The United States has made some progress in the area of child sentencing since 2005, before when minors could be sentenced to death. However, this progress has not gone far enough. The court’s ruling in Miller requires that the minority of children should be considered a mitigating factor during sentencing. And only those children who are found to be permanently “incorrigible” should be sentenced to life in prison without the possibility of parole. The Supreme Court did not define exactly what the characteristics of an “incorrigible” child were. Therefore, state judges can exercise their discretion to determine which minors are permanently incorrigible and can sentence such children to life in prison without the possibility of parole. For example, in 2015, an Illinois judge, Angela Petrone, exercised this discretion to resentence Adolfo Davis who was 14 years old at the time he committed his offense, to life in prison without the possibility of parole. Miller, in effect, banned mandatory life in prison without the possibility of parole for minors, but allowed discretionary life sentences.
Scientific findings, as evidenced by Jeremiah’s inspiring transformation, prove that who a child is at age 14 when the brain is partially developed, is not indicative of who the child will be at age 30 when the brain is fully developed. Sentencing a child to life in prison without the possibility of parole prematurely writes off children who could become upstanding members of society as completely irredeemable. It also takes away hope that can serve as a powerful motivator for behavioral change. Additionally, most children who commit capital offenses come from environments that serve as an incubating ground for their criminal behaviors. The solution, therefore, lies in implementing preventative, and interventionist programs that will serve to redirect such children on the right path. Waiting until children commit heinous crimes to lock them up for the rest of their natural lives, is not a sound social policy. When The city of Chicago took this proactive stand in preventing childhood killing, the city saved 193 lives and $1.4 billion in taxpayer money.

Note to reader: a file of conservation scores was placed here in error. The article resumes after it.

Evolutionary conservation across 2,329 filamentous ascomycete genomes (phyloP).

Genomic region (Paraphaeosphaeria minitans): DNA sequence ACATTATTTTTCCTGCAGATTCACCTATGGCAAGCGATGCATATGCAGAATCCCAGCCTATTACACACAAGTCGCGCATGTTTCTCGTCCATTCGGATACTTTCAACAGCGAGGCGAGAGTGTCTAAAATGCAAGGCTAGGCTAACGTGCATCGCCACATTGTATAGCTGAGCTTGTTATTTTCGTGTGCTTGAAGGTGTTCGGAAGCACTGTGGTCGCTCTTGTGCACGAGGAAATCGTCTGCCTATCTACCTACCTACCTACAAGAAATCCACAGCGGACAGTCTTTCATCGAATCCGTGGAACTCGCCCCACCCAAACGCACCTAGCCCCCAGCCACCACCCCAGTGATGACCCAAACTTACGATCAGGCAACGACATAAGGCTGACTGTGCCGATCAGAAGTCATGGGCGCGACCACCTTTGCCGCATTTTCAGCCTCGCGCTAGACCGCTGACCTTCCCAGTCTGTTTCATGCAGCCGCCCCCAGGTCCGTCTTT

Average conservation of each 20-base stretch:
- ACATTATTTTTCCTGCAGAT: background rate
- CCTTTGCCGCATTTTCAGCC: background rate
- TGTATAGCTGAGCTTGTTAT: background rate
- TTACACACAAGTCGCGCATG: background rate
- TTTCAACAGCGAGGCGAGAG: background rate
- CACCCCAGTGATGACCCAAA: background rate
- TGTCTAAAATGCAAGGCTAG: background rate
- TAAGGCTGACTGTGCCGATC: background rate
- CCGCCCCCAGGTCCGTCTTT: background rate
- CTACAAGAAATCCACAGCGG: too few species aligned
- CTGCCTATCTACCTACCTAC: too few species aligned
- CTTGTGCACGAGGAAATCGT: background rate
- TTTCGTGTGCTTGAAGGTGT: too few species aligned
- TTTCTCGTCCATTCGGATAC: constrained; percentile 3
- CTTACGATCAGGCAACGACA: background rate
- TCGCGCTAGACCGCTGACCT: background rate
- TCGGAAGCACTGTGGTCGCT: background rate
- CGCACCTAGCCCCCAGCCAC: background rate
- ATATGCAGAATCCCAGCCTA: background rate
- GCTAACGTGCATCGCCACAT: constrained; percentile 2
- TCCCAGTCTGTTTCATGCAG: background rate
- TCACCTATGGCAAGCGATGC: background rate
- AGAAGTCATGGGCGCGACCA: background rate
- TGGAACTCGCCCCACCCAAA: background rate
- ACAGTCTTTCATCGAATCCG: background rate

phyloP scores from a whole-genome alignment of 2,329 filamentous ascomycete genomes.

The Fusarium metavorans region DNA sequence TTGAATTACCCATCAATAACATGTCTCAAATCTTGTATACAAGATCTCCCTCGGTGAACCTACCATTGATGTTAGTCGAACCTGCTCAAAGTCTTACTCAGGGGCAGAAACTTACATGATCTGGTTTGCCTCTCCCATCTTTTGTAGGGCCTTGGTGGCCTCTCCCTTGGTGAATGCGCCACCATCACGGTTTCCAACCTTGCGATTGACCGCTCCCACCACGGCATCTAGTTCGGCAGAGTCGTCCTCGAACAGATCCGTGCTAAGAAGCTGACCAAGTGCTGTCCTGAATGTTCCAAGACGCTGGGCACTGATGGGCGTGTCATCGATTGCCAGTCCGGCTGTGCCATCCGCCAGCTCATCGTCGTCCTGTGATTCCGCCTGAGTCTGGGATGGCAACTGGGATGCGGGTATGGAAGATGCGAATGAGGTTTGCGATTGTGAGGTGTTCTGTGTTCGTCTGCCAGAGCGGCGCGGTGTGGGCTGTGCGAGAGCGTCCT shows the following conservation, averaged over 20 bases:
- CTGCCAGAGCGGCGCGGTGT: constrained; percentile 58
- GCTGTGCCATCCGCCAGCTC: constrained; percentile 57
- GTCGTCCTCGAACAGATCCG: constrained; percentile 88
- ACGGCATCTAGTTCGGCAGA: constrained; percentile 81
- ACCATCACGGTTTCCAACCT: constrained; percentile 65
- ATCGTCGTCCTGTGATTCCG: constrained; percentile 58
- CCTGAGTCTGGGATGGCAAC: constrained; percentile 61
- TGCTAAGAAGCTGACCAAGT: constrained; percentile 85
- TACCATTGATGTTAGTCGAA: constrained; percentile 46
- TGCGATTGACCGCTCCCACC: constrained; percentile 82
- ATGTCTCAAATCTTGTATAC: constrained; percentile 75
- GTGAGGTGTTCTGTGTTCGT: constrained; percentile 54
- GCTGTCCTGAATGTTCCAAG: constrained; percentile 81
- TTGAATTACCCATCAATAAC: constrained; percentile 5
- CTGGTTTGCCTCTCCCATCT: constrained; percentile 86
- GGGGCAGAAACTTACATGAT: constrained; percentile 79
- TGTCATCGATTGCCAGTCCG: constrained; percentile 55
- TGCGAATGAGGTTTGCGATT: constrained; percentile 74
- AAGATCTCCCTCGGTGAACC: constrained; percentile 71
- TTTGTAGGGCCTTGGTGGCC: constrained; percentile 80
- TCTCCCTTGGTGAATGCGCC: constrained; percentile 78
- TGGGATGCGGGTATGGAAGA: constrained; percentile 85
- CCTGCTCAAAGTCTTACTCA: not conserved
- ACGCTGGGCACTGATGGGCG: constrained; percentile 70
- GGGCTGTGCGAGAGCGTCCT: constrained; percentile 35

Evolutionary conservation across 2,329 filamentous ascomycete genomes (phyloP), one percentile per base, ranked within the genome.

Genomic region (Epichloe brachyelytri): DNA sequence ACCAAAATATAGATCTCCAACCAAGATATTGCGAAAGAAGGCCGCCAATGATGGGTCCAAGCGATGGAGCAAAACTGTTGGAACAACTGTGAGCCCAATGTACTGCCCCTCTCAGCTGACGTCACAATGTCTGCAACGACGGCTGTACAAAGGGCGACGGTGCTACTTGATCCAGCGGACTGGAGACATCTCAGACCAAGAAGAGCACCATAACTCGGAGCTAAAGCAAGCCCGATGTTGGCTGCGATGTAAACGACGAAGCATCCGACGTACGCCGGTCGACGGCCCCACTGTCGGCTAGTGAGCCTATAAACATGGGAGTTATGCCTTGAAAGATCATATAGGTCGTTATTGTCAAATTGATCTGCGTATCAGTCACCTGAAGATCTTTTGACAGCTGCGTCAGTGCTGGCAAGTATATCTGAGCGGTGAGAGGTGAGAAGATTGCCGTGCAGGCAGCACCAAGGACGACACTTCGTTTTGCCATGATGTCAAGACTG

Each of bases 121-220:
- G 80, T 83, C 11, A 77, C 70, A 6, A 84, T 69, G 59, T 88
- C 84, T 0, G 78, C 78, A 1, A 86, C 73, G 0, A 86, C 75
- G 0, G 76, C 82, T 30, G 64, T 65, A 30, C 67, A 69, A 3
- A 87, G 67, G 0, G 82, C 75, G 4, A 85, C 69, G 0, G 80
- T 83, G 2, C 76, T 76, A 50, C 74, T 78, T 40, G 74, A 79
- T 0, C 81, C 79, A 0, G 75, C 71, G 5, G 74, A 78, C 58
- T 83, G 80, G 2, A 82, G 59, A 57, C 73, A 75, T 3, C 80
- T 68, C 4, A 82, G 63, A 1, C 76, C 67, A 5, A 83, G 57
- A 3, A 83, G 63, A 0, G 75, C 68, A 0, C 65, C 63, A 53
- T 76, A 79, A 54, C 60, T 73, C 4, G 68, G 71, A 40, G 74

The U.S. Supreme Court unequivocally banned the imposition of the death penalty for all minors in Roper. Similarly, the court unequivocally ruled in Graham to ban life in prison without parole for all juveniles not convicted of homicides. It is now time for the Court to unequivocally rule to ban life in prison without the possibility of parole for all minors convicted of homicides. At the heart of the Court’s rulings in Roper, Miller, and Graham is the recognition that a child’s character, unlike that of adults, is not permanently formed. This means that a child’s character can change with age. And when the character of a person who was convicted of homicide as a minor changes with age and maturity so that he no longer poses a threat to society, a pathway should be created for him to earn his freed.
Jeremiah Bourgeois reporting to see his parole officer.[/caption]
Jeremiah had the opportunity to earn his freedom because his sentence was mandatory. Had his sentence been discretionary, he would not have been eligible for parole under Miller. And although Jeremiah had made extraordinary progress in prison, and he no longer posed a threat to society, he would have remained in prison for the rest of his natural life. If that had been so, the only purpose that his continued incarceration would have served would have been purely retributive. And what is to be said of a society that seeks revenge among its most vulnerable members—its children?
 State v. Bourgeois, 82 Wash. App. 314, 917 P.2d 1101 (1996), rev’d, 945 P.2d 1120 (Wash. 1997).
 Miller v. Alabama, 567 U.S. 460, 132 S. Ct. 2455 (2012)
 Roper v. Simmons, 543 U.S. 551, 125 S. Ct. 1183 (2005)
 Graham v. Florida, 560 U.S. 48 (2010)
 Montgomery v. Louisiana, 577 U.S. 190, 136 S. Ct. 718 (2016)
 In 2017, Davis attorneys reached an agreement with a new Chicago prosecutor’s office to re-sentence Davis to 60 years in prison. He became eligible for parole after serving 30 years, and in 2020 he was released from prison.
 James Garbarino, Miller’s Children: Why Giving Teenage Killers a Second Chance Matters for All of Us, § 10 (2018).